Joffrey Ballet trades glass slippers for pointe shoes

By Kate Fratar

Last year the Joffrey captured the tragedy and romance of two famous star-crossed lovers when it staged Shakespeare’s Romeo and Juliet. Chicago’s premiere ballet company continues the two-year celebration of its 50-year anniversary with a much happier love story—the full-length premiere of Cinderella.

With a story as old as this classic rags-to-riches fairytale, it’s difficult to make each new version unique. The Joffrey, with the help of Sir Frederick Ashton’s choreography and Sergei Prokofiev’s musical score, creates a Cinderella all its own. It took the company many years to bring this ballet to the stage, but it appears to have been well worth the wait.

The performance opens with a bit of comic relief when the curtain lifts to reveal two men in drag at center stage: the evil stepsisters. Returning to the Windy City as special guest artists to dance the parts specially cast for them by company founder Robert Joffrey, Gary Chryst and Christian Holder (who took their final bow at the Auditorium Theatre in 1979 and currently work as choreographers) never miss a beat or fail to draw a laugh.

For most of Act I, veterans Chryst and Holder steal the spotlight as they prepare for the ball with the help of hairdressers, wardrobe assistants, and one frustrated dance instructor. Maia Wilkins, as Cinderella, patiently awaits her moment to shine, dusting the fireplace until she’s left alone to lapse into dreams of happier days when her mother was alive. While gracefully sweeping the kitchen floor, Wilkins shows why she landed the title role, mastering her tricky relevés and floating on her balances and turns.

With the fairy godmother and the Fairies of the Four Seasons as Cinderella’s entourage, the soloists close out the opening act with variations on the classic story that offer a glimpse at the talent tucked away in this company. After surviving their routines, the benefactresses send the transformed Cinderella off to meet Prince Charming in her silver pumpkin coach.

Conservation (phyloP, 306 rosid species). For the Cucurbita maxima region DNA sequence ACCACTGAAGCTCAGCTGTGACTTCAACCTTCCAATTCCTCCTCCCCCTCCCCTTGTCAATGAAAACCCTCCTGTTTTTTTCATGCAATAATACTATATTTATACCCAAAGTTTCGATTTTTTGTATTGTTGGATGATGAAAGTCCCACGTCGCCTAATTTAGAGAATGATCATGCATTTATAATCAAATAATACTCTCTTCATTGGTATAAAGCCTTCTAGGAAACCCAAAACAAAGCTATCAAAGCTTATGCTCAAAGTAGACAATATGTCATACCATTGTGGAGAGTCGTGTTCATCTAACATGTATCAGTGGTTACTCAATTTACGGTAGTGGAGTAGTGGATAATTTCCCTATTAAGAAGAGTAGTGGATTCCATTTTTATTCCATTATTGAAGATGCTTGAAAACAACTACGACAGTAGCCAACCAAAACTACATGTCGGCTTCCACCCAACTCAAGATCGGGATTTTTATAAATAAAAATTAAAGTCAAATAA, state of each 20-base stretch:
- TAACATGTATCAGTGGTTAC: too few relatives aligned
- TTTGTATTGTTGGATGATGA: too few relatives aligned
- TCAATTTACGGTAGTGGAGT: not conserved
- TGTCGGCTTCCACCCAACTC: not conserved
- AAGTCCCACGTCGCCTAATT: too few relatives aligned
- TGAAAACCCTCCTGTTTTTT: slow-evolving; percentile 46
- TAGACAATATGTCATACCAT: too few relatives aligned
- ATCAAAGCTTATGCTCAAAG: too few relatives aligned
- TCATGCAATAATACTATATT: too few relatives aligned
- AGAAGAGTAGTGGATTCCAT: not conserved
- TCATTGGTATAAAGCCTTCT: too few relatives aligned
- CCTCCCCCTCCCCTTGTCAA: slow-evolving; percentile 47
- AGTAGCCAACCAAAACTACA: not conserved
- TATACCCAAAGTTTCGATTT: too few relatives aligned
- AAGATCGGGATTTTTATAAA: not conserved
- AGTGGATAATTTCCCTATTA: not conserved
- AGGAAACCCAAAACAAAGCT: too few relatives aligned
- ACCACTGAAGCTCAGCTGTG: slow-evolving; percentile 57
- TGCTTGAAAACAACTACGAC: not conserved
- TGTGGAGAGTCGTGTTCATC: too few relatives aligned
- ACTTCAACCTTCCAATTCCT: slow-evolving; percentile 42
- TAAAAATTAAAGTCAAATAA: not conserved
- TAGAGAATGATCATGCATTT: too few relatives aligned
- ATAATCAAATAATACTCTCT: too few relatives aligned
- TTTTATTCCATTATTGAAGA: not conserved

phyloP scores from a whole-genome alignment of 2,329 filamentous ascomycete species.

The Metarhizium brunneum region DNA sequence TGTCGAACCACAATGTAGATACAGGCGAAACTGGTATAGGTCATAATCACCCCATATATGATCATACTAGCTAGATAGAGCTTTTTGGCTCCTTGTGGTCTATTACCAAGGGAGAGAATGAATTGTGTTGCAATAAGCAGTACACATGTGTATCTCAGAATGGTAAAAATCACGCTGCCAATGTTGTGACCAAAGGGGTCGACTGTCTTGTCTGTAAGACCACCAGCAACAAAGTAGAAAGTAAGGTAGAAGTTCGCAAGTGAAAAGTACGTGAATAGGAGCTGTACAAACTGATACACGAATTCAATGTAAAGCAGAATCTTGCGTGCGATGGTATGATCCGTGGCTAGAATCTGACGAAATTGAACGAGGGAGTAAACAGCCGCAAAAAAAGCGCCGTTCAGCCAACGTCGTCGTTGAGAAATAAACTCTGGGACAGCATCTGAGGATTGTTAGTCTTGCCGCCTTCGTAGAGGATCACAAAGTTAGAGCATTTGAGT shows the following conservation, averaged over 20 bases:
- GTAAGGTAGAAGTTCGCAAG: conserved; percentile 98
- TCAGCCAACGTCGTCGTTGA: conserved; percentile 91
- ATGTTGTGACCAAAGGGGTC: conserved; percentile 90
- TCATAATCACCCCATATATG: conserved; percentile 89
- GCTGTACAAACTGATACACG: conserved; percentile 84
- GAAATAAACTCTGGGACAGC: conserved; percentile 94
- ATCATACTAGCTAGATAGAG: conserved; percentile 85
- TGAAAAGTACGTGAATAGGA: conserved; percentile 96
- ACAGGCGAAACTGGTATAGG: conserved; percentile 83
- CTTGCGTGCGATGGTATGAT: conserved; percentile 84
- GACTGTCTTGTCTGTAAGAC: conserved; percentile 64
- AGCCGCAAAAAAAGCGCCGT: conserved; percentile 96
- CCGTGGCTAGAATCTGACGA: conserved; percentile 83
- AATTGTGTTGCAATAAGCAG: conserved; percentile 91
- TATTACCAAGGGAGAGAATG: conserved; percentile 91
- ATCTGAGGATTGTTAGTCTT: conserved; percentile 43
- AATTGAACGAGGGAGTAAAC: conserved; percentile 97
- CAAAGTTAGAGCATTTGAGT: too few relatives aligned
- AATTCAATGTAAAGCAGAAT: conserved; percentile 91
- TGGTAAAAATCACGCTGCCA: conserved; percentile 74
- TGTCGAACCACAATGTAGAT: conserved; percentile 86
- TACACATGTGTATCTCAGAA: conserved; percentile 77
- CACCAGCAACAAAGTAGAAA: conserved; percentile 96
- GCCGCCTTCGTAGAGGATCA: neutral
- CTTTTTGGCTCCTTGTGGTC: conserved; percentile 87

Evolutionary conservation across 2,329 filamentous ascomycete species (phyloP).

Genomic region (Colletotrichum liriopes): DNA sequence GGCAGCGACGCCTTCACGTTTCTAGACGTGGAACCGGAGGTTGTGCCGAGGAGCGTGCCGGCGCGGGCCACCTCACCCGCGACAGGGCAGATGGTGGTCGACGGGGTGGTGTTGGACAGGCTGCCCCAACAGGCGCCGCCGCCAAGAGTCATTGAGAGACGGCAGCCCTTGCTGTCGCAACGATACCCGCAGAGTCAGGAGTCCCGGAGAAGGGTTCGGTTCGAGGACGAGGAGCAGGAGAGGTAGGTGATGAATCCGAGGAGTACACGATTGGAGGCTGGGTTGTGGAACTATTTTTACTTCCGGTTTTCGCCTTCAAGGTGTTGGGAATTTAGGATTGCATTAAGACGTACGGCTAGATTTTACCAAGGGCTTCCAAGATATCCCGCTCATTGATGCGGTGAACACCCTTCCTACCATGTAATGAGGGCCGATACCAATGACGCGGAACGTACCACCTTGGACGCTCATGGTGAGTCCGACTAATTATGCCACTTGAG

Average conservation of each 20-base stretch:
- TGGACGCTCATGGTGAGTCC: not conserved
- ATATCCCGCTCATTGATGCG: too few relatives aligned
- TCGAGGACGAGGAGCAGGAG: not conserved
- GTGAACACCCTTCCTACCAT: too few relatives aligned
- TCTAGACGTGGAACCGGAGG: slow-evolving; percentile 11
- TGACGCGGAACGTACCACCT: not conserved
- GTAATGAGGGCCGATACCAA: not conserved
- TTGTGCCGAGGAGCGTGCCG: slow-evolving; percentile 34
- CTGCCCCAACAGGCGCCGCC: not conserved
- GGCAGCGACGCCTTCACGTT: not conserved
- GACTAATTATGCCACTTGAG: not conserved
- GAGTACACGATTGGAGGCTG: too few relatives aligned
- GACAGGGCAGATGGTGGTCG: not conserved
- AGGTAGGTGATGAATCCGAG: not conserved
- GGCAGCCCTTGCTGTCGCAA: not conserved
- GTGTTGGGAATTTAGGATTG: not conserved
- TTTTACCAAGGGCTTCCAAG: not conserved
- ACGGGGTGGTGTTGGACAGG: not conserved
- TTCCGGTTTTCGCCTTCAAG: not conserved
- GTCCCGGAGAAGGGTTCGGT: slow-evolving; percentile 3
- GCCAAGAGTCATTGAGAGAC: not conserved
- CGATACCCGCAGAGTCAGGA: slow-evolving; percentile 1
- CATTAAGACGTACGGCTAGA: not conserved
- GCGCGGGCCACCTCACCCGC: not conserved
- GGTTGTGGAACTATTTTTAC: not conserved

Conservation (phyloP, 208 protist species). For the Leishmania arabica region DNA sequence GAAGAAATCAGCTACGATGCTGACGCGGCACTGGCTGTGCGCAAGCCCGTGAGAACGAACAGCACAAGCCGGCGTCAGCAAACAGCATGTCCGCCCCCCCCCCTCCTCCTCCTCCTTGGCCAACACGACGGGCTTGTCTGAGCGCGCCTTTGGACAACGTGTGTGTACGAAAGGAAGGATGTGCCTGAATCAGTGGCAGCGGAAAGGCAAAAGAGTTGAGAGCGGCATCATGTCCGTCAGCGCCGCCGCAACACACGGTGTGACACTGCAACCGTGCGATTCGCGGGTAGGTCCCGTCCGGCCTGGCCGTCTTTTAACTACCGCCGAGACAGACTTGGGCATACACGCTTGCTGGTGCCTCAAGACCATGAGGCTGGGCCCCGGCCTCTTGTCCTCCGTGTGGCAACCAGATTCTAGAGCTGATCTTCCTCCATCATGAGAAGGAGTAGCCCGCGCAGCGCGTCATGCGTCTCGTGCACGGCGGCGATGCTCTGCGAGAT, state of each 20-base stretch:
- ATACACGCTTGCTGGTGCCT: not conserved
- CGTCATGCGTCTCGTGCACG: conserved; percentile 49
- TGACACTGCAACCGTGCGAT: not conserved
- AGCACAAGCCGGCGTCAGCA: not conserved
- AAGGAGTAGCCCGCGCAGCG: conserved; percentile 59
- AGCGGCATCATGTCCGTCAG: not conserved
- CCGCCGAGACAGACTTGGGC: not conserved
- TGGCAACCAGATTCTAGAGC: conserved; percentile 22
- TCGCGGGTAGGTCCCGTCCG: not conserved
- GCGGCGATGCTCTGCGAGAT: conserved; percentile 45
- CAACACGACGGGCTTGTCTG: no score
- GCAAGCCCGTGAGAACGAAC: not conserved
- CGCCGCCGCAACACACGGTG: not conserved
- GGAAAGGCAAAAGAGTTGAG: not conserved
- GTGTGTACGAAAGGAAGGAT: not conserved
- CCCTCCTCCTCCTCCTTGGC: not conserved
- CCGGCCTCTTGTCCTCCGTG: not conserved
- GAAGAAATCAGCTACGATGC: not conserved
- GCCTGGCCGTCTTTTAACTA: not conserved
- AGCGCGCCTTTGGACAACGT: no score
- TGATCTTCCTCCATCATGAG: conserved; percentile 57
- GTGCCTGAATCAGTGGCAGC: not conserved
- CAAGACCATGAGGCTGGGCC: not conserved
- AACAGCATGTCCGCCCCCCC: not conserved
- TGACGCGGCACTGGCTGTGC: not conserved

As the ball began in Act II, the audience gasped at the palatial scenery. Towering Corinthian columns, bright candelabras, and sparkling pastel tutus replace Cinderella’s darkly lit kitchen and the heavy-colored costumes from Act I. The stark contrast between the two sets helps indicate the happy ending in store for the heroine, who commands everyone’s complete attention as she descends down a small staircase into the crowded ballroom on full pointe.

While this portion of the ballet is probably intended as the highlight of the evening, it is actually where the Joffrey falters. The Fairies of the Four Seasons, who seemed to pull off their variations with such ease before, have trouble dancing in unison. Even the comedic contributions from Chryst and Holder, who flirt and battle for beaux, cannot fully make up for the little faux pas by the soloists and corps de ballet.

Furthermore, Ashton’s choreography disappoints in this portion of the show, showcasing only a very brief pas de deux shared between Wilkins and Willy Shives, who dances the part of the Prince. It seems as if the couple has just met when the clock strikes midnight and Cinderella must flee the castle wearing her worn-out rags.

From there, the performance winds down to its happily ever after ending by returning to the same elements that made the opening so enjoyable. Wilkins takes one more turn at center stage, dancing with the broom as she remembers her evening. Chryst and Holder serve up a few more chuckles as they recount the ball to Cinderella and later try on the famous glass slipper—in this case a pointe shoe studded with rhinestones.

Bringing this rendition of Cinderella to the stage has certainly been a labor of love for the Joffrey. Not only does it mark the first new full-length ballet mounted by the company since The Nutcracker premiered in 1987, it’s also the first time that Ashton’s rendition, originally set for the Royal Ballet in 1948, has been performed in the United States. Robert Joffrey passed away in 1988 without presenting this production—his final wish for his dancers—making the show an even more special occasion in history.

All in all, Cinderella is a spectacle well worth the $20 student rush ticket, especially if you can catch Julianne Kepler in the title role and Michael Levine as her cavalier on Saturday, October 14. The two were perfect together as Romeo and Juliet last season, and later they lit up the stage in Cool Vibrations, the world premiere of Donald Byrd’s Motown Suite. They’ll most likely strike up the same chemistry in this performance.